Reply To: Human geography

  • Encyclios

    April 24, 2023 at 9:53 AM

    Human geography and other disciplines

    In the past, human geography was oriented more toward the natural sciences than toward the social sciences: although direct relations with scholars in geology, botany or pedology were held by specialists in the physical environment, every good geographer felt obliged to follow the progress of those sciences. Today, the reports focus rather on ecology.

    Classical French-inspired geography generally proceeded hand in hand with historical studies; this parallelism has not disappeared, despite some momentary disagreements, and historical geography still constitutes a terrain cultivated by scholars of both disciplines, who apportion it differently in different countries. With regard to economics, regional science has embraced the legacy of location theory, and researchers of various backgrounds meet in it. With ethnology there have long been casual relations, in the course of field research in Third World countries.

    The most difficult relations were with sociology: its scholars had lost interest in the social morphology of Durkheim’s school, and urban ecology inspired by the Chicago School remained very much on the margins compared to the central strands of social thought. In the 1960s, a new interest in space was felt among scholars of urban sociology, especially Marxist-inspired scholars such as Henri Lefebvre, but the discovery of the spatial dimension of social phenomena by sociologists has only occurred in recent times.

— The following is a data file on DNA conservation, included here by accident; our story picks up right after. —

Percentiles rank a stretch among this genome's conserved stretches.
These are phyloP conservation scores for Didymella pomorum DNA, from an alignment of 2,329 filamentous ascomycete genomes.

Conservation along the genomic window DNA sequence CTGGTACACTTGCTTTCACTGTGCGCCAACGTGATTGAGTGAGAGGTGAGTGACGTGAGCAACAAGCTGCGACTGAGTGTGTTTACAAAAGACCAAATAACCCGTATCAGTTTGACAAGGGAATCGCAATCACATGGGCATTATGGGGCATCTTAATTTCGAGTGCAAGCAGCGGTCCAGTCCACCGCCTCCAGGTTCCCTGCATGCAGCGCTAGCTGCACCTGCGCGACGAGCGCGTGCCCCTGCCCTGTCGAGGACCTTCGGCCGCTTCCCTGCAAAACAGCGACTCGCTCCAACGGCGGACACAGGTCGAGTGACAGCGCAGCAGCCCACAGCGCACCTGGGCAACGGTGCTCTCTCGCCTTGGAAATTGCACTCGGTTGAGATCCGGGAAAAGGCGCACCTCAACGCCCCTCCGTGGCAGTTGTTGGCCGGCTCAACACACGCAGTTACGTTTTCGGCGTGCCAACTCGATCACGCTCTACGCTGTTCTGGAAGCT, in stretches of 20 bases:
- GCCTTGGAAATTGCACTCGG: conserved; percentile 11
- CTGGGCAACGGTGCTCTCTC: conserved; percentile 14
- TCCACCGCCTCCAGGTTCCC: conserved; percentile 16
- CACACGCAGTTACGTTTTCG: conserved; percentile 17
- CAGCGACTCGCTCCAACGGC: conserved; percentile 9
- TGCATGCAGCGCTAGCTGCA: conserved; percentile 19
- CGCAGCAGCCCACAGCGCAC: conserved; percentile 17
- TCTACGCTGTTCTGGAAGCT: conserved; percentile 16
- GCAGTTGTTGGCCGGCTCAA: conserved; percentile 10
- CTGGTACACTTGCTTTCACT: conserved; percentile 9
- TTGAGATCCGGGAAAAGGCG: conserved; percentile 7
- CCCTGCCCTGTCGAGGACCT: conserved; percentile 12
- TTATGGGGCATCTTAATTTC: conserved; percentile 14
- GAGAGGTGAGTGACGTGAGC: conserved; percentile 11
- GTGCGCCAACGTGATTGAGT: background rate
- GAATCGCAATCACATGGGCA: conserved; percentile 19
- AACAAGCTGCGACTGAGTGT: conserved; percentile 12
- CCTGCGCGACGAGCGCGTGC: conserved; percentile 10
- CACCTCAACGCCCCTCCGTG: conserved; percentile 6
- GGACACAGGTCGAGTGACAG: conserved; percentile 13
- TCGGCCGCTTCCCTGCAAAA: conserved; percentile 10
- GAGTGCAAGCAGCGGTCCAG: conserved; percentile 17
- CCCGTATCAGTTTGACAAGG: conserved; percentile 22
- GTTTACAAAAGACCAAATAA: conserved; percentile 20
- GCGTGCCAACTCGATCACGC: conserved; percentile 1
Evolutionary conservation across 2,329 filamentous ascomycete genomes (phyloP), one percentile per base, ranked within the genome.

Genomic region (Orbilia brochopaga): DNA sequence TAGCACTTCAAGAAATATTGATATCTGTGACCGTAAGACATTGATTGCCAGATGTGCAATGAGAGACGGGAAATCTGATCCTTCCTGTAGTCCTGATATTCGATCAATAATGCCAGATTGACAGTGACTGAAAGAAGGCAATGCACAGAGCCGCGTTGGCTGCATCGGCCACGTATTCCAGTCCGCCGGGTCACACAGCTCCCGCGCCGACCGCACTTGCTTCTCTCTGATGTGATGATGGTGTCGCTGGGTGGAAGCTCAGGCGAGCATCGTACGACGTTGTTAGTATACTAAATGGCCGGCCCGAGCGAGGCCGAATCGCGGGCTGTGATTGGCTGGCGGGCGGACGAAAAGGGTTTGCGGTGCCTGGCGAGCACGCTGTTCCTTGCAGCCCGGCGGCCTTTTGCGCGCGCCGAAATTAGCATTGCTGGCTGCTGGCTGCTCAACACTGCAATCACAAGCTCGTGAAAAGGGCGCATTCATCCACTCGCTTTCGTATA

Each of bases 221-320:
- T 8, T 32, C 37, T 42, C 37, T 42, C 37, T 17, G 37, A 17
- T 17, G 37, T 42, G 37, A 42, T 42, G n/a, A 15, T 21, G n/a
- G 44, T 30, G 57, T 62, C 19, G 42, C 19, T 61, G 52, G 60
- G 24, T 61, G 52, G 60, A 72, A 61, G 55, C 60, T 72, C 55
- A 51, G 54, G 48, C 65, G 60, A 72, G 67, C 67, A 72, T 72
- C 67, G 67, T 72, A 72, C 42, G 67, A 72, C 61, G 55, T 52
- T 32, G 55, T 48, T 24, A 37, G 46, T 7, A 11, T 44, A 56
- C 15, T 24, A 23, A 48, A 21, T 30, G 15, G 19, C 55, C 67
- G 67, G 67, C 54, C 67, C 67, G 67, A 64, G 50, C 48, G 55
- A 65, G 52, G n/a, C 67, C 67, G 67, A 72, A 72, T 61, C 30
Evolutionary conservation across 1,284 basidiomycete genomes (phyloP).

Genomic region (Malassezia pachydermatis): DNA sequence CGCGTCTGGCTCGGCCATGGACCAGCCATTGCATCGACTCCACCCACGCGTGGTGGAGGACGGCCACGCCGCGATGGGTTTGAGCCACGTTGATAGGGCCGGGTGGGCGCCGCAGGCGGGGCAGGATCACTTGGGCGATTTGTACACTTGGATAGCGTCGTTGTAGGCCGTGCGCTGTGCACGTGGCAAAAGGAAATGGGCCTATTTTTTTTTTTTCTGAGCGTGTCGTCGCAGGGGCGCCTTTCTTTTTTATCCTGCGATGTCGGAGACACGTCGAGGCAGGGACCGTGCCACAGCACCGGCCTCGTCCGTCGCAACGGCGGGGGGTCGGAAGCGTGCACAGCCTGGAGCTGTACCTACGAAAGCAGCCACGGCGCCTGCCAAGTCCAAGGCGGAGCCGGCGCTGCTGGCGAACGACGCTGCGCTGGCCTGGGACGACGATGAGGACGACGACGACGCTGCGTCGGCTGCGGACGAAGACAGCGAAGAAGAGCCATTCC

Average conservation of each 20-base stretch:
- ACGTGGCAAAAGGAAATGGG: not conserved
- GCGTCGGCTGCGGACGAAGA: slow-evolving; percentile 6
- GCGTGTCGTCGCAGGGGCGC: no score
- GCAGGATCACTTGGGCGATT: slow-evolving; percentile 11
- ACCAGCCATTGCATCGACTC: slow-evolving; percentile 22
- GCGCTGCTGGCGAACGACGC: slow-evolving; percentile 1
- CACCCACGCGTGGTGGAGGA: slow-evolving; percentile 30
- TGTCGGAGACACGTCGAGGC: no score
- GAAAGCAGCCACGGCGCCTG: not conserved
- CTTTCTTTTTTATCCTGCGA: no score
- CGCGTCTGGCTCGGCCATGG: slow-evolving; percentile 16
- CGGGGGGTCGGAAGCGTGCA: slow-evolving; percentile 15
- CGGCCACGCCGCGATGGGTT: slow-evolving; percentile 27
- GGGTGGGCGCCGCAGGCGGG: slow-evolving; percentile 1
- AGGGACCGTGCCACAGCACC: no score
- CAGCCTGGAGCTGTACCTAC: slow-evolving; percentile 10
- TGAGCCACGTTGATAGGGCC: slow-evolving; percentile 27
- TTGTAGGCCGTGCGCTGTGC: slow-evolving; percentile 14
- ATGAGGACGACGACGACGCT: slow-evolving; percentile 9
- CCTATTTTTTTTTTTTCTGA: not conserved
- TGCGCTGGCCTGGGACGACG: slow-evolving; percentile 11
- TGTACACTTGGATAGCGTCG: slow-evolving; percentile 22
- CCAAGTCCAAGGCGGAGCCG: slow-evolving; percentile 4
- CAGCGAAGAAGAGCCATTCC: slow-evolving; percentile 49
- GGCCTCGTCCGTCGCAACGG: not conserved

Torsten Hägerstrand’s ‘geography of diffusion’ had already resonated in sociology: his analysis of the spatio-temporal trajectories of individuals, conducted on different scales (day, year, lifespan), highlighted the more or less vast scope in which human existences take place and the way they intertwine, diverge and combine. There is no point in studying social facts without attending to these basic dimensions of collective life: where a society begins, where it ends, by what level of interaction it is characterized. At the same time, on the side of sociology, the importance of ecological substrate issues has been discovered. Anthony Giddens is the sociologist who has done most to incorporate the consideration of space into the methods of his own discipline and to bring the latter closer to geography.In this respect the social sciences have achieved a hitherto unknown degree of cohesion.Continuous contact with philologists, historians of ideas and scholars of cultural phenomena is indispensable for a humanistic deepening of our discipline.

    The image of human geography has fluctuated in collective opinion, deteriorating during the period when its devotees were unable to deal effectively with the problems of the modern world. Today it appears to have improved within the framework of the humanities, and even the general public has begun to become aware of the profound modernization that has taken place over the past three decades.